In Week 12, Packers quarterback Aaron Rodgers fumbles as he is sacked by 49ers middle linebacker Fred Warner (54). Kyle Terada-USA TODAY Sports

No. 2 Green Bay (14-3) at No. 1 San Francisco (14-3), Sun., 6:40 p.m. ET (FOX) 

Most intriguing matchup: San Francisco’s defensive line hounded Aaron Rodgers in Week 12, sacking him five times and holding him to a career-worst 3.15 yards per attempt. Rookie Nick Bosa (1 sack) and the once-underwhelming Arik Armstead  (2 sacks) ignited the 49ers’ 37-8 rout. Dee Ford (7.5 sacks in an injury-prone season) did not play that night; he will Sunday. Green Bay’s offensive line rated 10th in pass protection, per Football Outsiders, and has veteran tackles in David Bakhtiari and Bryan Bulaga. The latter missed most of the Packers’ loss to the 49ers, and Armstead and Bosa dominated backup Alex Light. Even with Bulaga, who will presumably be back from an illness that sidelined him against the Seahawks, the Packers are up against a special defense -– one that will have high-priced linebacker Kwon Alexander back as well.

QB intelligence report: Rodgers has delivered playoff excellence since 2009, but this will be a tough assignment. Although he faced the 2010 Steelers and 2014 Seahawks, Rodgers will encounter perhaps the most tenacious pass defense of his playoff career. The 49ers boast a minus-26.3% pass-defense DVOA figure; that is considerably better than the ’10 Steelers’ or ’14 Seahawks’ Super Bowl-qualifying groups’ work. The 49ers allowed seven Vikings first downs and limited Dalvin Cook to 18 rushing yards in their playoff win Saturday. Rodgers pushed the 2015 Cardinals to the brink in the playoffs without Jordy Nelson or Randall Cobb, but his current Davante Adams -and-role players group is in trouble. In Week 12, Jimmy Garoppolo went 6-for-6 on passes of at least 10 yards against the Packers, and his Nos. 2-3 aerial weapons (Emmanuel Sanders and Deebo Samuel) are far better than Rodgers’. Despite the Packers’ offseason changes to alleviate some of Rodgers’ burden, the 36-year-old icon faces a menacing task.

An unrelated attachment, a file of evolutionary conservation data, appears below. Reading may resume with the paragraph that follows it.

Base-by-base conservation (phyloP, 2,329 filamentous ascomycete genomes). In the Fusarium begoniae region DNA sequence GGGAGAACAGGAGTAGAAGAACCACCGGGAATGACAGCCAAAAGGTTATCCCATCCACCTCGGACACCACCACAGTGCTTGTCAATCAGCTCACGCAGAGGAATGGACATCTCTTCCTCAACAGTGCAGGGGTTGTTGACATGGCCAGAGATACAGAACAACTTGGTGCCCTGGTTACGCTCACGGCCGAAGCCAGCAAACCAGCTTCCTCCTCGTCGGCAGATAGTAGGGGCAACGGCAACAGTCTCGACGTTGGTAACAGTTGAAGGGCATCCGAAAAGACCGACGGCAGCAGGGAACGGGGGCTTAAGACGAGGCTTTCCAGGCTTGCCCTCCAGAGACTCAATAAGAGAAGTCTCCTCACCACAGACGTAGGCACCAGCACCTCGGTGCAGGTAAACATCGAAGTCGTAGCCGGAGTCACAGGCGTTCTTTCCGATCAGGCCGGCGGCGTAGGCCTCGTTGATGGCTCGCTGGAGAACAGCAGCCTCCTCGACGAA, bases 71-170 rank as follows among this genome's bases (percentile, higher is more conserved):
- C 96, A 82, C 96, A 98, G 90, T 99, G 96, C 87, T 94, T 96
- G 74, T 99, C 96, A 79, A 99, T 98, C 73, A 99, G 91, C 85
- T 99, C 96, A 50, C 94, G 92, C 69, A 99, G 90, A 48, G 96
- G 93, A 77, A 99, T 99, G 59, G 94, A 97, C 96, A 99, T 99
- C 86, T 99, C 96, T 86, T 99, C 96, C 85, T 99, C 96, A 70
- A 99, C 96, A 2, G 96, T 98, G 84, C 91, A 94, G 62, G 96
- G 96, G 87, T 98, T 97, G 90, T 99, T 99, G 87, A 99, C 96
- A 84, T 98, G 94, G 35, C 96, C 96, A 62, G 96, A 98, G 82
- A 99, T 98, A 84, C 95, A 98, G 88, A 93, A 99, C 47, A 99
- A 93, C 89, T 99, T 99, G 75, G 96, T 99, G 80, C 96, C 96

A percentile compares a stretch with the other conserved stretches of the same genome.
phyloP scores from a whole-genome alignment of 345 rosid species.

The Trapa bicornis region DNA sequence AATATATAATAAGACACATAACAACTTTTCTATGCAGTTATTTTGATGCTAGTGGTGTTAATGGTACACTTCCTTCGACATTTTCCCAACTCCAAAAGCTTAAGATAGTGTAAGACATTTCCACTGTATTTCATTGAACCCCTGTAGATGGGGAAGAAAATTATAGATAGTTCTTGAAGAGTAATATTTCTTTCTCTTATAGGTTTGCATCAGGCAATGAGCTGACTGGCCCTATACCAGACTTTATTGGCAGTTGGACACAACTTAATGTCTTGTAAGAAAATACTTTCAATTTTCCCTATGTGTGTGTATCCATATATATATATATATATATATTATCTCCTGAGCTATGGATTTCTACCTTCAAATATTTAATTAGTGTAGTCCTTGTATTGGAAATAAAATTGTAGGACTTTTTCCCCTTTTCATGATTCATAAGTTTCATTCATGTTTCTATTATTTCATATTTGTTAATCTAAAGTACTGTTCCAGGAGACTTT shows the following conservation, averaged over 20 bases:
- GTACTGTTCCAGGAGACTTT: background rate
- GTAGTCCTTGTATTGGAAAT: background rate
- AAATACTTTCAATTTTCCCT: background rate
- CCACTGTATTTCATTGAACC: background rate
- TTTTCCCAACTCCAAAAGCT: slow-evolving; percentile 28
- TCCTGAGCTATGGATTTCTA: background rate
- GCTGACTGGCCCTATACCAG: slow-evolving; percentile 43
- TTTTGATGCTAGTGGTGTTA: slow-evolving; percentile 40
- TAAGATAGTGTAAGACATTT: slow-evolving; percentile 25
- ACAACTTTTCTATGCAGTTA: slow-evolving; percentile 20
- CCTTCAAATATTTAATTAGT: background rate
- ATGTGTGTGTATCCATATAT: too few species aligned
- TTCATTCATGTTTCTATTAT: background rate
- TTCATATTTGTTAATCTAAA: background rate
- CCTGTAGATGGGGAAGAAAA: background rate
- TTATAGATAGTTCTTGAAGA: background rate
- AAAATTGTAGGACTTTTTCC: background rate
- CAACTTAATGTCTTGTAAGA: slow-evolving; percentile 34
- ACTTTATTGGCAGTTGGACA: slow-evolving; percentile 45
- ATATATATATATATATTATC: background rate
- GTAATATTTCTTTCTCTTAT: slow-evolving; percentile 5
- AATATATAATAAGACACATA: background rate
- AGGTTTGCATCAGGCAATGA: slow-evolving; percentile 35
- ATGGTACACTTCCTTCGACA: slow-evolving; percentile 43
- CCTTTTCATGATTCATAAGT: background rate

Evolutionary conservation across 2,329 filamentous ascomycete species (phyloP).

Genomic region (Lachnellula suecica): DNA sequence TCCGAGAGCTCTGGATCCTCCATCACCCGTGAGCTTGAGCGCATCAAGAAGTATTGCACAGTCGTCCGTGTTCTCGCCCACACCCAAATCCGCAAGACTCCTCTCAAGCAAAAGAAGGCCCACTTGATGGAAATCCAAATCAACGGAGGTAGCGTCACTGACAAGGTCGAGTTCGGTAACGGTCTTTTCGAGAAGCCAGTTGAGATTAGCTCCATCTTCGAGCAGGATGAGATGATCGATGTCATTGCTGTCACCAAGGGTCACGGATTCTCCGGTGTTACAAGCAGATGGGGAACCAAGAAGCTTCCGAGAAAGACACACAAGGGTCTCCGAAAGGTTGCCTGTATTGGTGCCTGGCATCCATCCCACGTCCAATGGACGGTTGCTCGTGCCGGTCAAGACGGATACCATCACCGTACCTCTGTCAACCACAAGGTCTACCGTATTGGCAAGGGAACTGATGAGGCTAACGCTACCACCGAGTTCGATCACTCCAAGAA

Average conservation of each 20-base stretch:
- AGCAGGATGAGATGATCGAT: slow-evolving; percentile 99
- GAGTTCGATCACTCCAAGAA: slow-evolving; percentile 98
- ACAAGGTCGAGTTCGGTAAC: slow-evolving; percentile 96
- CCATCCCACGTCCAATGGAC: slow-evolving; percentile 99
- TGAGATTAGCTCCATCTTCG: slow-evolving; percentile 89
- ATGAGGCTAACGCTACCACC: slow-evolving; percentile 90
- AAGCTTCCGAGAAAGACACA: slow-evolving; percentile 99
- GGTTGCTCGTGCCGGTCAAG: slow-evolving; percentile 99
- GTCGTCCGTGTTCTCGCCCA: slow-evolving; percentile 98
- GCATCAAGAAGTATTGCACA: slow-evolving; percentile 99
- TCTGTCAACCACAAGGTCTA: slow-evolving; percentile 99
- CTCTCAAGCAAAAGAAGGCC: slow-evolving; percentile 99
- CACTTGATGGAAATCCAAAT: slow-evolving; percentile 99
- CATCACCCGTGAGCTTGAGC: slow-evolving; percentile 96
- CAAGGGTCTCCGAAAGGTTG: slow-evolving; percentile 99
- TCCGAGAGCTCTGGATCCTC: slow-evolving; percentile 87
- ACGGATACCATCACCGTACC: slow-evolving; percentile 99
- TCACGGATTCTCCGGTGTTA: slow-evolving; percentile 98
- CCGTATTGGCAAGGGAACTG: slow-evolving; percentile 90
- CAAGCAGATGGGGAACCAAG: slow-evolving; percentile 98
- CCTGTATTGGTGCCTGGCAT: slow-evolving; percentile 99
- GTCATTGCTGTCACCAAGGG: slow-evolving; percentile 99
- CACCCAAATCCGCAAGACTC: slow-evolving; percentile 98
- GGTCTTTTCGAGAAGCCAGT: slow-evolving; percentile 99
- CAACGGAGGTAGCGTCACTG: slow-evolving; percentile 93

Rebuild soars into historic territory: In the NFL’s 50-year post-merger period, the 49ers’ ascent has almost no parallel. Only one other team has gone to a conference championship game after at least four consecutive 10-plus-loss seasons. The Jaguars reeled off six straight double-digit defeat slates before their 2017 AFC championship trip. The 49ers’ Jim Tomsula, Chip Kelly and first two Kyle Shanahan seasons produced a 17-47 record. No disrespect to a fluky Jaguars team, but Shanahan’s third 49ers squad is far superior. The Coach of the Year candidate’s presence, and the Browns passing on bringing defensive coordinator Robert Saleh and other staffers to Cleveland, gives San Francisco’s rapid revival staying power. And even with the 49ers’ recent struggles, they will still finish their 2010s seasons tied with the Packers in NFC championship cameos (four).

And the winner is … San Francisco

Green Bay’s advantages at quarterback and No. 1 wide receiver will not be enough to oust a balanced, well-coached San Francisco squad. Although 49ers center Weston Richburg is out after a December injury, stalwart left tackle Joe Staley will face the Packers’ edge-rushing Smiths after missing the November meeting. Za’Darius and Preston combined for four sacks and eight hits on Russell Wilson in Sunday's divisional round win, continuing their ignition of the Packers’ pass rush. But the Packers rank 23rd in run-defense DVOA and will see a consistent 49ers rushing attack that gashed the Vikings for 186 yards. Garoppolo does not possess Rodgers’ gifts, but he’s working with a team that will allow him to be less than dominant and still hold that bizarrely hideous conference championship trophy.

Sam Robinson is a Kansas City, Mo.-based writer who mostly writes about the NFL. He has covered sports for nearly 10 years. Boxing, the Royals and Pandora stations featuring female rock protagonists are some of his go-tos. Occasionally interesting tweets @SRobinson25.